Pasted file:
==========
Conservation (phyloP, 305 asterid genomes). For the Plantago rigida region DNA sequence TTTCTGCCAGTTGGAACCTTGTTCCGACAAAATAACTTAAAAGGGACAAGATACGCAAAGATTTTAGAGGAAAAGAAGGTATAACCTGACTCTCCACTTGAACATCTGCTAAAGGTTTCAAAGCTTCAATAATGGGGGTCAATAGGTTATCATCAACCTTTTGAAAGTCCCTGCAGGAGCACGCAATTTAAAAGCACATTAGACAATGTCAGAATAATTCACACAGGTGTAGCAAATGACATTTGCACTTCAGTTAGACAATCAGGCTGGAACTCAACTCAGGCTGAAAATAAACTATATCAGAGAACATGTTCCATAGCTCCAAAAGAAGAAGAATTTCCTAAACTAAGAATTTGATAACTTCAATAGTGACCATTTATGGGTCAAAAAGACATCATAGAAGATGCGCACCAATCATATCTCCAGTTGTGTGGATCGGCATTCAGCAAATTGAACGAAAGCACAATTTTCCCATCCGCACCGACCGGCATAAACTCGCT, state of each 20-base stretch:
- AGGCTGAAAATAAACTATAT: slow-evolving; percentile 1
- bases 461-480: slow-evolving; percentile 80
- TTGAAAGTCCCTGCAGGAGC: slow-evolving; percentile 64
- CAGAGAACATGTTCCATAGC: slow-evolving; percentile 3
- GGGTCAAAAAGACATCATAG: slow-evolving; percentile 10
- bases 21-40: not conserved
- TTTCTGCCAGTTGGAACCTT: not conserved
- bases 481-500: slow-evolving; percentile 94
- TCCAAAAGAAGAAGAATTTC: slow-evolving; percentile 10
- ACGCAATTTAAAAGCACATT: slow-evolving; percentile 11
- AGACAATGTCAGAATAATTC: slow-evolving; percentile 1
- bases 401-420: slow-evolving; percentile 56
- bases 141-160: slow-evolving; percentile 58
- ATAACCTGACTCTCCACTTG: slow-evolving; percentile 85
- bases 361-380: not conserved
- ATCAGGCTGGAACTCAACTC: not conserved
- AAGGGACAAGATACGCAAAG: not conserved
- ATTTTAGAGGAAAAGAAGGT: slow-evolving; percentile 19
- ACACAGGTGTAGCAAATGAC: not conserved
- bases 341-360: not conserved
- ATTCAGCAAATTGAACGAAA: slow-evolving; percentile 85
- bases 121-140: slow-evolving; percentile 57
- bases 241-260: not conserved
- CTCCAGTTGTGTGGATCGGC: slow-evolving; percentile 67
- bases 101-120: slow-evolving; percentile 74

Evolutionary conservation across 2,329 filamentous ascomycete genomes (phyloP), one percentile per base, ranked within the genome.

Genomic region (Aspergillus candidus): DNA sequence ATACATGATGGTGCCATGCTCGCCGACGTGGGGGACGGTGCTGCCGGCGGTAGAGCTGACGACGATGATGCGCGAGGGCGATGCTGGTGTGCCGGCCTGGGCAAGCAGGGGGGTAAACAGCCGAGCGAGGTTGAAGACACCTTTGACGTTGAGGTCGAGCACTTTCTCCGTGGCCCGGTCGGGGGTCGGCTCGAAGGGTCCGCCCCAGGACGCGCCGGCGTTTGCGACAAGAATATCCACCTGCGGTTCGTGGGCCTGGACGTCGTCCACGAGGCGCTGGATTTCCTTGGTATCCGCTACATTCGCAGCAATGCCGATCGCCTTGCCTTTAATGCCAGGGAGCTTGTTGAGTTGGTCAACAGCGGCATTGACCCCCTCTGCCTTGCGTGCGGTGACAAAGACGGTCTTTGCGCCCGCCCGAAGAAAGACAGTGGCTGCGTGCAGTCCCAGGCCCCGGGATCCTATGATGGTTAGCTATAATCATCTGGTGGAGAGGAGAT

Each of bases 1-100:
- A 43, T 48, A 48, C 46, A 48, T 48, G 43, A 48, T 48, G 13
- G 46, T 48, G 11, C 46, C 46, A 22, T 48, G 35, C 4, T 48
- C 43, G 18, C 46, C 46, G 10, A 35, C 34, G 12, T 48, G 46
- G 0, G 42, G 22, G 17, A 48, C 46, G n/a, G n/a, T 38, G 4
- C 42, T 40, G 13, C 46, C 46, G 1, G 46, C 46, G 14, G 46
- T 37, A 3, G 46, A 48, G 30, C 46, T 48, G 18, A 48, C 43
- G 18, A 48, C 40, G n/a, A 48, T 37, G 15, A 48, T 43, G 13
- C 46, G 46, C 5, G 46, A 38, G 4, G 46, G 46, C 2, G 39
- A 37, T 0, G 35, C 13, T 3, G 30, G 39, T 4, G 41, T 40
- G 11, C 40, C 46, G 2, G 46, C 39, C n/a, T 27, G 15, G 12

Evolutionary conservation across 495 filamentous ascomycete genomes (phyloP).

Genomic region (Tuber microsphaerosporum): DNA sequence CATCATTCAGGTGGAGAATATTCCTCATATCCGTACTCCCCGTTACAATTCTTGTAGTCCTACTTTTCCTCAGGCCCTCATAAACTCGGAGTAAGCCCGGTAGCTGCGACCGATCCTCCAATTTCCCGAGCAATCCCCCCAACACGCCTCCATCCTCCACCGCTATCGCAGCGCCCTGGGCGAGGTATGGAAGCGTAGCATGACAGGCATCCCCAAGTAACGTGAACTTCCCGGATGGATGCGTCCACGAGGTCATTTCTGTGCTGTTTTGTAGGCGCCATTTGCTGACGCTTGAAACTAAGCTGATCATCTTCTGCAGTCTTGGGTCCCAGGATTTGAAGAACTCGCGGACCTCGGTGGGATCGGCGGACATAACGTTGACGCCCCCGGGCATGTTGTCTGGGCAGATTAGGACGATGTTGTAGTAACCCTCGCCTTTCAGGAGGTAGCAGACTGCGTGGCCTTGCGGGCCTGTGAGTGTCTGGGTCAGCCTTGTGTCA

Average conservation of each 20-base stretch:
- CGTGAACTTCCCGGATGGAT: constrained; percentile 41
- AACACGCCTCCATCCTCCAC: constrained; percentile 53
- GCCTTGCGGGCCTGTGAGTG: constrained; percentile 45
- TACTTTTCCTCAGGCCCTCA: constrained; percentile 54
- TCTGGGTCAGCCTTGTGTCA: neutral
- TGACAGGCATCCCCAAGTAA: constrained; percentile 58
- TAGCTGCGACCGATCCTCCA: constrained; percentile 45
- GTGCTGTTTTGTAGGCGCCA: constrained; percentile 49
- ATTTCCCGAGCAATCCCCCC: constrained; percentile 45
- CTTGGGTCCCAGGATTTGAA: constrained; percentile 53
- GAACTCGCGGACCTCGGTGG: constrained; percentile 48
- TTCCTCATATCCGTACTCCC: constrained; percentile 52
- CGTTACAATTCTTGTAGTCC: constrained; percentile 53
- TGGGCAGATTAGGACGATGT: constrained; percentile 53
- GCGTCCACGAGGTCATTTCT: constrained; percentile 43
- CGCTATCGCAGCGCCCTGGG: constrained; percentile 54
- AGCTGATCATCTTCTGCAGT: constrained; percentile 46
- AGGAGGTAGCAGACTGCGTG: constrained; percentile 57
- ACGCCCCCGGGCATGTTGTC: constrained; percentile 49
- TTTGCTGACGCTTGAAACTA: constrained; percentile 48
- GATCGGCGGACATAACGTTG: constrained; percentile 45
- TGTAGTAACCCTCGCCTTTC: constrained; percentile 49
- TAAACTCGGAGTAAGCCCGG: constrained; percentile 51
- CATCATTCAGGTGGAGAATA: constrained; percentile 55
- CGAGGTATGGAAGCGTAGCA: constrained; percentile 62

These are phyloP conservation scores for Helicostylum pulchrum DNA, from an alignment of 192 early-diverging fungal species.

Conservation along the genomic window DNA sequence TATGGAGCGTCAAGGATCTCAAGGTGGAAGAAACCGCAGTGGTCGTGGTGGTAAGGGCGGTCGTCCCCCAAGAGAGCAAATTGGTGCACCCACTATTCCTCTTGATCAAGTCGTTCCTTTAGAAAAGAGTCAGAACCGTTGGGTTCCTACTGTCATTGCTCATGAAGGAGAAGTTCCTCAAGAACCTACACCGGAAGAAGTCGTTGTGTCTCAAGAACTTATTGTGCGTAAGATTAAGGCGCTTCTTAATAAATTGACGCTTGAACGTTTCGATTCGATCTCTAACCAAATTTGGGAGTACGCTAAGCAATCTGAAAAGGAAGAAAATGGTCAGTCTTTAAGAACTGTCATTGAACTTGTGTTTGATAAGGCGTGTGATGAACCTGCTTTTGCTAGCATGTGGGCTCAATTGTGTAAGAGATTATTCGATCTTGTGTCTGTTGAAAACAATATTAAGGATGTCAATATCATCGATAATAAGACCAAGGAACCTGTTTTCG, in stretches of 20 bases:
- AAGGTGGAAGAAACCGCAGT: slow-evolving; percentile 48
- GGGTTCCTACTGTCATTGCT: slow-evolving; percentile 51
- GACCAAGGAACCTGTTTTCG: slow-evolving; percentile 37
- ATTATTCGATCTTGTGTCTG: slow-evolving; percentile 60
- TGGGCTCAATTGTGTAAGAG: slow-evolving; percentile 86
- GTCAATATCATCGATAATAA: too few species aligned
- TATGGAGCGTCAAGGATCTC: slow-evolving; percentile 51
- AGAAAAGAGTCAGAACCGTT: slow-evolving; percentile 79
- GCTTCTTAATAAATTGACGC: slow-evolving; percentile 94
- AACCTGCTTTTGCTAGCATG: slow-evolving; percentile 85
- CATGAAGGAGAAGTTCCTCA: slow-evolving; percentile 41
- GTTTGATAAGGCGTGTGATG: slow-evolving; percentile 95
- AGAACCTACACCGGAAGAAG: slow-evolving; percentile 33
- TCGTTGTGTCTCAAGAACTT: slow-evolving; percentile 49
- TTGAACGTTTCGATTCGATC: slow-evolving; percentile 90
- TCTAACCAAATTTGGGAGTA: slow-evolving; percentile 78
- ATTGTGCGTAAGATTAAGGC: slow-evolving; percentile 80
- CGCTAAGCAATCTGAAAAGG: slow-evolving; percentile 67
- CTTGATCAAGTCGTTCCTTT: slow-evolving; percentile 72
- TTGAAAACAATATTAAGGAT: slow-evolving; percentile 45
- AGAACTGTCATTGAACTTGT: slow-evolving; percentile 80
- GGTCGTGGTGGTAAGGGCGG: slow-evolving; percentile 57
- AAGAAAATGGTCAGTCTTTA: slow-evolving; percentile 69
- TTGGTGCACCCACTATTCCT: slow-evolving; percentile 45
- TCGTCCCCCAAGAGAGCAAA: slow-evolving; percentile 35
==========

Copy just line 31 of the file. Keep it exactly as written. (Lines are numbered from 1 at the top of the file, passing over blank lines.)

- G 46, T 48, G 11, C 46, C 46, A 22, T 48, G 35, C 4, T 48